With her first two works—2002’s Sister Crazy and 2005’s Feed My Dear Dogs—English novelist Emma Richler established herself as an eloquent, thorough, and striving writer; she also revealed her fondness for focusing on family drama, as both texts revolve around the fictional Weiss household. Her latest saga, Be My Wolff, maintains both traditions (albeit through a new lineage), yet as graceful, robust, and emotional as it is at times, it’s ultimately bogged down by an overabundance of mostly inconsequential deviations and details, as well as a lack of central narrative progression and conflict. As a result, it’s a tedious journey filled with boring ancillary accounts and repetitious character development, both of which yield stagnancy in its main story.
On paper, the plot of Be My Wolff sounds very absorbing and original:
Zachariah and Rachel Wolff are brother and sister. Well, not exactly. They are star-crossed lovers. Well, not exactly. Rachel is the cherished daughter born to a Russian family living in London, and Zachariah is her parents’ adopted son, who arrived from the orphanage with one sweater, a head of rambunctious curls, and a dexterous set of fists… [a]s children, they were as close as two people could be. But when they crossed this forbidden line, there was no going back. Now, as an adult, coping with Zach’s estrangement from their formidable father, Rachel is determined to invent a family history for her beloved. And so the novel cartwheels through Zach’s imagined ancestry—from a tavern-educated boxer in Dickensian times to a Hussar at the Battle of Borodino during the Napoleonic Wars. All the while, Zach and Rachel’s troubles in the present are building to a new point of no return.
Filled with art and science, fairy tales and folk songs, tsars and foundlings, epic battles in the prize ring and on the Eastern Front, Be My Wolff is a novel of astonishing range and imagination: a love story, an exuberant adventure through time and place, a tale of our most unbreakable bonds.
Sadly, the actual contents are much less dramatic and compelling. For one thing, the “troubles in the present” take too long to reach a boiling point (and never fully do, to be honest), while the various shifts in time and presentation, despite deserving some inherent acclaim for being ambitious and varied, are ultimately more monotonous and distracting than they are invigorating and essential.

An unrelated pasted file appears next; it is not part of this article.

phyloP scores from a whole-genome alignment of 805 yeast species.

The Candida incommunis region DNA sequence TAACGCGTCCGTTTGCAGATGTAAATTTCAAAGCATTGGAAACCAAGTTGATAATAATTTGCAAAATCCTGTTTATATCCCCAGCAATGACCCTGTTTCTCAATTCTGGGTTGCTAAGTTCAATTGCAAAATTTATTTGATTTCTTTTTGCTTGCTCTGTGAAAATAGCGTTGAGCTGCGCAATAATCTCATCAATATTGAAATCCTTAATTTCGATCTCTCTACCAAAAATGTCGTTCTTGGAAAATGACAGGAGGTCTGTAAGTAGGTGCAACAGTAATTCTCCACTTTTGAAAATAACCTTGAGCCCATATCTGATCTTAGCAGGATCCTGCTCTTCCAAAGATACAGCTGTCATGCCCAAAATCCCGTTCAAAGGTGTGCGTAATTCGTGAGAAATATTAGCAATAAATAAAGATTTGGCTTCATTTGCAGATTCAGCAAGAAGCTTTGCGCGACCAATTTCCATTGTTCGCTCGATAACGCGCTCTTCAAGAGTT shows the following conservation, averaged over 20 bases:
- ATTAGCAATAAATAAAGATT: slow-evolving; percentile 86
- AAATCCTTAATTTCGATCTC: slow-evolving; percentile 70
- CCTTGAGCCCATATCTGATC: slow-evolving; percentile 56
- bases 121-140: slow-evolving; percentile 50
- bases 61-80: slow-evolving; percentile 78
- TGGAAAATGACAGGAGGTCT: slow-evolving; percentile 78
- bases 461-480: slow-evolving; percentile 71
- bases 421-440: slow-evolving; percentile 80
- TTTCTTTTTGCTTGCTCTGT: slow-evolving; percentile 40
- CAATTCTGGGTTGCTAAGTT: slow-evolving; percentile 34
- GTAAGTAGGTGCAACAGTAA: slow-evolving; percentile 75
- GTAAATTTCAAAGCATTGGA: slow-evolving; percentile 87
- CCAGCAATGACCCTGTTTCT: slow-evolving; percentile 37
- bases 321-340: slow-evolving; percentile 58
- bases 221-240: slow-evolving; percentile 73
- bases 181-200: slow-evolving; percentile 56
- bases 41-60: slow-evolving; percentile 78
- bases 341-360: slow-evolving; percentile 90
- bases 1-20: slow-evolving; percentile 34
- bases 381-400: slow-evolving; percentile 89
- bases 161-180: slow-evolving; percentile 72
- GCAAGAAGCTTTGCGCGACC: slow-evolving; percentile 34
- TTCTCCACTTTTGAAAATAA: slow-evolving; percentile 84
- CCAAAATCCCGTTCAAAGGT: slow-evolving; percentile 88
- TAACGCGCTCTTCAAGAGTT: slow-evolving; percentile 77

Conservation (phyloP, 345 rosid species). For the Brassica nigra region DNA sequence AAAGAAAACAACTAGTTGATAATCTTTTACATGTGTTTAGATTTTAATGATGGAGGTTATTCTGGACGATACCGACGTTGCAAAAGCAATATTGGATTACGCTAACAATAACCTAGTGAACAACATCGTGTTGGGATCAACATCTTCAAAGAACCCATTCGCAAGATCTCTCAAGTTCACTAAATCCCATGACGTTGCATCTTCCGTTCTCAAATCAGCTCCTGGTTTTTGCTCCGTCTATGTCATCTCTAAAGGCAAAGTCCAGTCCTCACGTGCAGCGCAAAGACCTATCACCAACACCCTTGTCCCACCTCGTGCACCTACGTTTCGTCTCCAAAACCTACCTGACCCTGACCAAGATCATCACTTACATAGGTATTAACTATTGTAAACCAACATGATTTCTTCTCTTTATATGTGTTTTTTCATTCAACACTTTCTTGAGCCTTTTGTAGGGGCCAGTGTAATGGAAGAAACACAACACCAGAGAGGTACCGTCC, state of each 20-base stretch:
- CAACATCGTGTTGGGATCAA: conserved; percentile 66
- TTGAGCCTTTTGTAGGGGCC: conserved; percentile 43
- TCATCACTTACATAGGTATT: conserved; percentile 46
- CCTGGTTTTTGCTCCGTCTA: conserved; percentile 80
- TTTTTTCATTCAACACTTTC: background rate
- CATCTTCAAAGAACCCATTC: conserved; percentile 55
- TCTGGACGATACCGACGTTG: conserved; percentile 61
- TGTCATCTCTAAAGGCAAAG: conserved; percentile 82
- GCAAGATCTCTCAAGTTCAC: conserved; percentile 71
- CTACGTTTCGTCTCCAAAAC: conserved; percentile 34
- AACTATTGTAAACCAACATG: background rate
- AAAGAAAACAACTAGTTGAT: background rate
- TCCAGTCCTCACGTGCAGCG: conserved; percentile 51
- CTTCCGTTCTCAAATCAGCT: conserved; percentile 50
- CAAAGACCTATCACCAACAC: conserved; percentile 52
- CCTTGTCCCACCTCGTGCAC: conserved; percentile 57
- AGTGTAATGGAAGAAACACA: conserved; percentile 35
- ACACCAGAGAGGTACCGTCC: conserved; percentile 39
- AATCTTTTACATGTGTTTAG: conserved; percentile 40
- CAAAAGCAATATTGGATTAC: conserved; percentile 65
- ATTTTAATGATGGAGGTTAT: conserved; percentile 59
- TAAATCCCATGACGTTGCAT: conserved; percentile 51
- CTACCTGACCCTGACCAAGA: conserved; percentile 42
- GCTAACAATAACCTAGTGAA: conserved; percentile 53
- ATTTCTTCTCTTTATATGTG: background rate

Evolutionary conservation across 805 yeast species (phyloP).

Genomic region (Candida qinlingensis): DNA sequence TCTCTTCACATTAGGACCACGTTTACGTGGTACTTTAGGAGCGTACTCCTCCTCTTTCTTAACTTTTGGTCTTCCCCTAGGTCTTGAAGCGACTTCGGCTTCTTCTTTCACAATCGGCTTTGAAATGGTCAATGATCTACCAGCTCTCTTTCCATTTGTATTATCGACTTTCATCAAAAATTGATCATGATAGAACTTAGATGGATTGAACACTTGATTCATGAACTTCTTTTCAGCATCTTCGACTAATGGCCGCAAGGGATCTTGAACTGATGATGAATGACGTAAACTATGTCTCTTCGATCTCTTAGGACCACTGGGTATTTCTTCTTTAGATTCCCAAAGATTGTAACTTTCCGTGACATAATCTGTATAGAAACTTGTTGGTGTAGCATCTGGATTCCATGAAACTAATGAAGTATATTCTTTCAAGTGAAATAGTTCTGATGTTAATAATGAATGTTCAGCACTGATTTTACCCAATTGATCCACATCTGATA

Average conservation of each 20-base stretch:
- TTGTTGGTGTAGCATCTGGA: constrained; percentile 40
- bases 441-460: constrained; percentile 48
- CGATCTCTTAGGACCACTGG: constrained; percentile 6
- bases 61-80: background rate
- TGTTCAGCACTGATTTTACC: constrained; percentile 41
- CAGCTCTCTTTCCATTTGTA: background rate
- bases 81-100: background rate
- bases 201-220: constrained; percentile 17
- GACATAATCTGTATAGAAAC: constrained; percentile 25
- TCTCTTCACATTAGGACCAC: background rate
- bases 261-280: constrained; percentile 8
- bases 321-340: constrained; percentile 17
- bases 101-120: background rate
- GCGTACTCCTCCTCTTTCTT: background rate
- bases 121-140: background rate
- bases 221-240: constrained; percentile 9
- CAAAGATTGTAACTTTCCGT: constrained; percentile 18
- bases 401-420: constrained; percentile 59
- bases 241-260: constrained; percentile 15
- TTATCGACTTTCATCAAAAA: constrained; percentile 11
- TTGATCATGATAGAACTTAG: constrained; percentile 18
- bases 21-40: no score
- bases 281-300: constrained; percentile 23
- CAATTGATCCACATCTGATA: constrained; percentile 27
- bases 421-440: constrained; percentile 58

The main “imagined ancestry” relates to Rachel reviving stories and biographies she and Zach wrote about a boxer named Sam the Russian as children. Granted, these chapters serve as symbolic ideas about Zach—as “the more she learned about her new brother Zachariah, the more Sam sprang alive, a figure of Russian fairy tale… [a]nd the more alive Sam became, the quicker she forgot he was Zach”—but they, coupled with similar historical accounts, are far too frequent and dull to be worthwhile. Roughly half of the book is given to these recollections, so they’re made even more intolerable because they prevent Richler from developing the modern story more. You’ll devote an excessive amount of time reading passages like “Sam the Russian and Jonah the Needle take pride in the restoration of Rattus norvegicus, most especially in the manner in which they adapt a method of Attracting Rats and Ensuring their Destruction into a method of Attracting Rats and Ensuring their Restoration” and wish she would get back to her protagonists. After a while, it becomes irritating.